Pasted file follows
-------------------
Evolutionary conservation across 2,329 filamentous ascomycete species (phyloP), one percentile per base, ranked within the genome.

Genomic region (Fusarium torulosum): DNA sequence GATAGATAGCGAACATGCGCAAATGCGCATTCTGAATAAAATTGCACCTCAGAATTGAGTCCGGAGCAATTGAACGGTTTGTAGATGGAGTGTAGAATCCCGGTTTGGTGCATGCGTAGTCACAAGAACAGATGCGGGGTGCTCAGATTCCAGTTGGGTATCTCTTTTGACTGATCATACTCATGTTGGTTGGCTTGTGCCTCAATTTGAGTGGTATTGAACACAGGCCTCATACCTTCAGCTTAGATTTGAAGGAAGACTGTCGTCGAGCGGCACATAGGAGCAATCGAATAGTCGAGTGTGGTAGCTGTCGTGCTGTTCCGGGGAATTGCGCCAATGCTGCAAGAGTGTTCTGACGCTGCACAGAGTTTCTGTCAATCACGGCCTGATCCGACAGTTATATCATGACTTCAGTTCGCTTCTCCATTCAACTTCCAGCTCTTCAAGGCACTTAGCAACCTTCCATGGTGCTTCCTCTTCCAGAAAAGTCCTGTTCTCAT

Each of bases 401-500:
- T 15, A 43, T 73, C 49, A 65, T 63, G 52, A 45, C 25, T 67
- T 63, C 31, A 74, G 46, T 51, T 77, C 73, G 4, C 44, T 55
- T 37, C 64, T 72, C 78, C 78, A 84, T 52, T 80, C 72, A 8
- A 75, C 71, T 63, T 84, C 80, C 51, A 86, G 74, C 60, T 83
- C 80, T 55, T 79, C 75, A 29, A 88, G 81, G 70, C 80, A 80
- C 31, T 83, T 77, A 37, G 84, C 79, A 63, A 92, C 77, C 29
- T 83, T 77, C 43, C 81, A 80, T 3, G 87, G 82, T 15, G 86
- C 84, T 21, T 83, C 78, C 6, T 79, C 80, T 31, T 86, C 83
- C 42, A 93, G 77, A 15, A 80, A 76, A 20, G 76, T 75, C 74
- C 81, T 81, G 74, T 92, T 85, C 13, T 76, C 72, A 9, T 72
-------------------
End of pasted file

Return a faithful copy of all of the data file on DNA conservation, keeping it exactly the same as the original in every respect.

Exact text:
Evolutionary conservation across 2,329 filamentous ascomycete species (phyloP), one percentile per base, ranked within the genome.

Genomic region (Fusarium torulosum): DNA sequence GATAGATAGCGAACATGCGCAAATGCGCATTCTGAATAAAATTGCACCTCAGAATTGAGTCCGGAGCAATTGAACGGTTTGTAGATGGAGTGTAGAATCCCGGTTTGGTGCATGCGTAGTCACAAGAACAGATGCGGGGTGCTCAGATTCCAGTTGGGTATCTCTTTTGACTGATCATACTCATGTTGGTTGGCTTGTGCCTCAATTTGAGTGGTATTGAACACAGGCCTCATACCTTCAGCTTAGATTTGAAGGAAGACTGTCGTCGAGCGGCACATAGGAGCAATCGAATAGTCGAGTGTGGTAGCTGTCGTGCTGTTCCGGGGAATTGCGCCAATGCTGCAAGAGTGTTCTGACGCTGCACAGAGTTTCTGTCAATCACGGCCTGATCCGACAGTTATATCATGACTTCAGTTCGCTTCTCCATTCAACTTCCAGCTCTTCAAGGCACTTAGCAACCTTCCATGGTGCTTCCTCTTCCAGAAAAGTCCTGTTCTCAT

Each of bases 401-500:
- T 15, A 43, T 73, C 49, A 65, T 63, G 52, A 45, C 25, T 67
- T 63, C 31, A 74, G 46, T 51, T 77, C 73, G 4, C 44, T 55
- T 37, C 64, T 72, C 78, C 78, A 84, T 52, T 80, C 72, A 8
- A 75, C 71, T 63, T 84, C 80, C 51, A 86, G 74, C 60, T 83
- C 80, T 55, T 79, C 75, A 29, A 88, G 81, G 70, C 80, A 80
- C 31, T 83, T 77, A 37, G 84, C 79, A 63, A 92, C 77, C 29
- T 83, T 77, C 43, C 81, A 80, T 3, G 87, G 82, T 15, G 86
- C 84, T 21, T 83, C 78, C 6, T 79, C 80, T 31, T 86, C 83
- C 42, A 93, G 77, A 15, A 80, A 76, A 20, G 76, T 75, C 74
- C 81, T 81, G 74, T 92, T 85, C 13, T 76, C 72, A 9, T 72